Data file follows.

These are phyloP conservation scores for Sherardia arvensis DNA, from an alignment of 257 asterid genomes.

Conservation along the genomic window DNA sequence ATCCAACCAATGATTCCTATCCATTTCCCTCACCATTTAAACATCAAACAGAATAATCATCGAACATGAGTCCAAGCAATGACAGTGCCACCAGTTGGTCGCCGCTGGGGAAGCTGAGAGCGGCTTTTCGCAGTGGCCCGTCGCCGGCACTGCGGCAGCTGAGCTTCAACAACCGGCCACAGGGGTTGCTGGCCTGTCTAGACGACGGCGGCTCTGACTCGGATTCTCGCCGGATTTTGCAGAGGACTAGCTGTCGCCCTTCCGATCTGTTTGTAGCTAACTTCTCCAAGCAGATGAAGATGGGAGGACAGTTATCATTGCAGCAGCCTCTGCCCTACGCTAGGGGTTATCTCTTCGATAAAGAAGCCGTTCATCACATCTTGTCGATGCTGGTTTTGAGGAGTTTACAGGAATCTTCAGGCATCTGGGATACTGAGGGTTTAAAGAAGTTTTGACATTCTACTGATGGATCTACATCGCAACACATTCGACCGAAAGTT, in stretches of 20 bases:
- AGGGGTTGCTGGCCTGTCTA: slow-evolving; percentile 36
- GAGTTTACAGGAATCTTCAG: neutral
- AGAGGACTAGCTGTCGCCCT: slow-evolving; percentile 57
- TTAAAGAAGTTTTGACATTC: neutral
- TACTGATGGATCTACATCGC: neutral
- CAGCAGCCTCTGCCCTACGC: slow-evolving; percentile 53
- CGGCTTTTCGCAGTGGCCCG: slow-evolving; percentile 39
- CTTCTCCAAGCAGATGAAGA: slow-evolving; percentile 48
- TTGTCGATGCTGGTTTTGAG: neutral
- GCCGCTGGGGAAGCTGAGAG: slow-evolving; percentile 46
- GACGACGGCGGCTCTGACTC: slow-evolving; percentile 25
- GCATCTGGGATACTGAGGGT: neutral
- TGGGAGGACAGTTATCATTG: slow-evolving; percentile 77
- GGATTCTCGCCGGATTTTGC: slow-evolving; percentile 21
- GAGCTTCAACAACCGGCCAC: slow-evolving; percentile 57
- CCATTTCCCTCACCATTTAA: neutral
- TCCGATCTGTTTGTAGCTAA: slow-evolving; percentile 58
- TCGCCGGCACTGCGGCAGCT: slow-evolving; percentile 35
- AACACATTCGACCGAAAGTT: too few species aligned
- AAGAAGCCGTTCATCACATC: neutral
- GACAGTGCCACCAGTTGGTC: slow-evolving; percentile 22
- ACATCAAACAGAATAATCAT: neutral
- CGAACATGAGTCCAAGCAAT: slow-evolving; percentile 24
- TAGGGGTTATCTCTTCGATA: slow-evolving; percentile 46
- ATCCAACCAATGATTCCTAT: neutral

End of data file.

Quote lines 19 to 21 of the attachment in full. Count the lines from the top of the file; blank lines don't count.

- TCCGATCTGTTTGTAGCTAA: slow-evolving; percentile 58
- TCGCCGGCACTGCGGCAGCT: slow-evolving; percentile 35
- AACACATTCGACCGAAAGTT: too few species aligned